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#StackBounty: #distributions #p-value #goodness-of-fit #kolmogorov-smirnov Goodness-of-fit test on arbitrary parametric distributions w…

Bounty: 100

There have been many questions regarding this topic already addressed on CV. However, I was still unsure if this question was addressed directly.

  1. Is it possible, for any arbitrary parametric distribution, to properly calculate the p-value for a Kolmogorov-Smirnov test where the parameters of the null distribution are estimated from the data?
  2. Or does the choice of parametric distribution determine if this can be achieved?
  3. What about the Anderson-Darling, Cramer von-Mises tests?
  4. What is the general procedure for estimating the correct p-values?

My general understanding of the procedure would be the following. Assume we have data $X$ and a parametric distribution $F(x;theta)$. Then I would:

  • Estimate parameters $hattheta_{0}$ for $F(x;theta)$.
  • Calculate Kolmogorv-Smirnov, Anderson-Darling, Cramer von-Mises test statistics: KS$_{0}$, AD$_{0}$ and CVM$_{0}$.
  • For $i=1,2,ldots,n$
    1. Simulate data $y$ from $F(;hattheta_{0})$
    2. Estimate $hattheta_{i}$ for $F(y;theta_{i})$
    3. Calculate KS$_{i}$, AD$_{i}$ and CVM$_{i}$ statistics for $F(y;hattheta_{i})$
  • Calculate $p$-values as the proportion of these statistics that are more extreme than KS$_{0}$, AD$_{0}$ and CVM$_{0}$, respectively.

Is this correct?


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#StackBounty: #p-value #intuition #application #communication #climate Evidence for man-made global warming hits 'gold standard&#39…

Bounty: 200

How should we interpret the $5sigma$ threshold in this research on climate change?

This message in a Reuter’s article from 25 february is currently all over the news:

They said confidence that human activities were raising the heat at the Earth’s surface had reached a “five-sigma” level, a statistical gauge meaning there is only a one-in-a-million chance that the signal would appear if there was no warming.

I believe that this refers to this article “Celebrating the anniversary of three key events in climate change science” which contains a plot, which is shown schematically below (It is a sketch because I could not find an open source image for an original, similar free images are found here). Another article from the same research group, which seems to be a more original source, is here (but it uses a 1% significance instead of $5sigma$).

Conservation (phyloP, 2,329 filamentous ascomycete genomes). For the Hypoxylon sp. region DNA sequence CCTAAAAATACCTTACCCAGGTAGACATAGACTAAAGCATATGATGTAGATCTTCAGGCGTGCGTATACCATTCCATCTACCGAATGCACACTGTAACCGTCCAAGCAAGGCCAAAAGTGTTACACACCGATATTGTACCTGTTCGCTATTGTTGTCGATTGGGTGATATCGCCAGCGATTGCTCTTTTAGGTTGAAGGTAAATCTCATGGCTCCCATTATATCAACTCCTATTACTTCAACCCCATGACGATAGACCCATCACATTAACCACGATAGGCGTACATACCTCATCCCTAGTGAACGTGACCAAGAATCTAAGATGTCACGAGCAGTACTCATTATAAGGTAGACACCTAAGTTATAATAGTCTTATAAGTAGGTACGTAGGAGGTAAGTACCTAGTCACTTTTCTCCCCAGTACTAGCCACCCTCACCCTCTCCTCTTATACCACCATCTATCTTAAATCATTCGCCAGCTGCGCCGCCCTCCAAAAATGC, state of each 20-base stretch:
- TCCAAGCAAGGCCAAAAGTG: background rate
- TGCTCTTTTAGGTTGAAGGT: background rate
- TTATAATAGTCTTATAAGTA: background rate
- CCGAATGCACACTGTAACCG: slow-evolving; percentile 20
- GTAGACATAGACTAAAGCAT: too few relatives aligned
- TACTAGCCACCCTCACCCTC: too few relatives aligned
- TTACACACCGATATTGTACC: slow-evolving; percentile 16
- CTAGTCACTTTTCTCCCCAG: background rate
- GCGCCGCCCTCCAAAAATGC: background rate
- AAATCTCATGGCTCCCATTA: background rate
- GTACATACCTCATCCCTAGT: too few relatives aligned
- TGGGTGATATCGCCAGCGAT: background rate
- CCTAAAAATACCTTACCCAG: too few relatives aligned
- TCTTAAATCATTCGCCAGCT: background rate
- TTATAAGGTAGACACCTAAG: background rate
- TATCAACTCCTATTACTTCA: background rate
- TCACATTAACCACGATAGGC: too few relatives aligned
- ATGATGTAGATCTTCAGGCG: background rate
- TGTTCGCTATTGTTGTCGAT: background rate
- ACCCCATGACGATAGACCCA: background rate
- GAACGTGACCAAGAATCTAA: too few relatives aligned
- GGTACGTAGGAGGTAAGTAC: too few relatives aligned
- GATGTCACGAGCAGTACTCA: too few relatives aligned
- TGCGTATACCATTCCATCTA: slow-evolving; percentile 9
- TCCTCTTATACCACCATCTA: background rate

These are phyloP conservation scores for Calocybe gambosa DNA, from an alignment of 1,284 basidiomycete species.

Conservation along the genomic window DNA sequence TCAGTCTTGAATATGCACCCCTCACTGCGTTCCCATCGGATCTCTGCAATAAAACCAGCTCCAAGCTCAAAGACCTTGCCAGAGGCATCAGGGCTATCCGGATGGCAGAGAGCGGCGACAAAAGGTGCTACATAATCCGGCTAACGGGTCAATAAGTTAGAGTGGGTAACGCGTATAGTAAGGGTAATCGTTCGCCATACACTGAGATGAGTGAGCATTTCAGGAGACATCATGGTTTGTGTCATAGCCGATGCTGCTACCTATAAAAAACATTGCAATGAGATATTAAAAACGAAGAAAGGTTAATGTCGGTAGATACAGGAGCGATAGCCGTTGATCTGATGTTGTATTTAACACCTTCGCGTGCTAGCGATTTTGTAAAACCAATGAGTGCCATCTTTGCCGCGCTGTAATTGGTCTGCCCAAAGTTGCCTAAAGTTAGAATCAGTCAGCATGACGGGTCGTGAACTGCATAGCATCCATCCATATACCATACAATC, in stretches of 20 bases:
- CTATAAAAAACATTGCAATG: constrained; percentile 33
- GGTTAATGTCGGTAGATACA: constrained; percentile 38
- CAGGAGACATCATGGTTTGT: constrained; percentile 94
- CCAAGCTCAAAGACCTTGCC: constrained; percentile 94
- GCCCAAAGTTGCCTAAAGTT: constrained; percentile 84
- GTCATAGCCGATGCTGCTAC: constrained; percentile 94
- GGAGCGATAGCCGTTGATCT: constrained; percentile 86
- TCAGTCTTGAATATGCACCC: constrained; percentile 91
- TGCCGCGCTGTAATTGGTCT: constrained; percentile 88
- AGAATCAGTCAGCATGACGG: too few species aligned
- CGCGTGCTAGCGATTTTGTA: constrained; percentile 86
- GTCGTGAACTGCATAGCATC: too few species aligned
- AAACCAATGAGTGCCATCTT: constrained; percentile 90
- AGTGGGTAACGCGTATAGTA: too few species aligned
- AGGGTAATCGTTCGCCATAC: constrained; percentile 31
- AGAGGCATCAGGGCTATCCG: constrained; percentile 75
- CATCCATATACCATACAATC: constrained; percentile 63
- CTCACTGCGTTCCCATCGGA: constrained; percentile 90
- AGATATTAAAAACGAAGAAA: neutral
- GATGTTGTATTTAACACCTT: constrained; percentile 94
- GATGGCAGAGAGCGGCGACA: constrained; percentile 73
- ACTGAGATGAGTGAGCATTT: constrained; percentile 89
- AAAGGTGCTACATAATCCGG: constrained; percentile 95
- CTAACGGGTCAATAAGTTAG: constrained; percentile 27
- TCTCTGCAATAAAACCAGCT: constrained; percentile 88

The plot presents measurements from three different research groups: 1 Remote Sensing Systems, 2 the Center for Satellite Applications and Research, and the 3 University of Alabama at Huntsville.

The plot displays three rising curves of signal to noise ratio as a function of trend length.

anthropogenic signal

So somehow scientists have measured an anthropogenic signal of global warming (or climate change?) at a $5sigma$ level, which is apparently some scientific standard of evidence.

For me such graph, which has a high level of abstraction, raises many questions$^{dagger}$, and in general I wonder about the question ‘How did they do this?’. How do we explain this experiment into simple words (but not so abstract) and also explain the meaning of the $5sigma$ level?

I ask this question here because I do not want a discussion about climate. Instead I want answers regarding the statistical content and especially to clarify the meaning of such a statement that is using/claiming $5 sigma$.


$^dagger$:What is the null hypothesis? How did they set up the experiment to get a anthropogenic signal? What is the effect size of the signal? Is it just a small signal and we only measure this now because the noise is decreasing, or is the signal increasing? What kind of assumptions are made to create the statistical model by which they determine the crossing of a 5 sigma threshold (independence, random effects, etc…)? Why are the three curves for the different research groups different, do they have different noise or do they have different signals, and in the case of the latter, what does that mean regarding the interpretation of probability and external validity?


Get this bounty!!!

#StackBounty: #p-value #intuition #application #communication #climate Evidence for man-made global warming hits 'gold standard&#39…

Bounty: 200

How should we interpret the $5sigma$ threshold in this research on climate change?

This message in a Reuter’s article from 25 february is currently all over the news:

They said confidence that human activities were raising the heat at the Earth’s surface had reached a “five-sigma” level, a statistical gauge meaning there is only a one-in-a-million chance that the signal would appear if there was no warming.

I believe that this refers to this article “Celebrating the anniversary of three key events in climate change science” which contains a plot, which is shown schematically below (It is a sketch because I could not find an open source image for an original, similar free images are found here). Another article from the same research group, which seems to be a more original source, is here (but it uses a 1% significance instead of $5sigma$).


The plot presents measurements from three different research groups: 1 Remote Sensing Systems, 2 the Center for Satellite Applications and Research, and the 3 University of Alabama at Huntsville.

The plot displays three rising curves of signal to noise ratio as a function of trend length.

anthropogenic signal

So somehow scientists have measured an anthropogenic signal of global warming (or climate change?) at a $5sigma$ level, which is apparently some scientific standard of evidence.

For me such graph, which has a high level of abstraction, raises many questions$^{dagger}$, and in general I wonder about the question ‘How did they do this?’. How do we explain this experiment into simple words (but not so abstract) and also explain the meaning of the $5sigma$ level?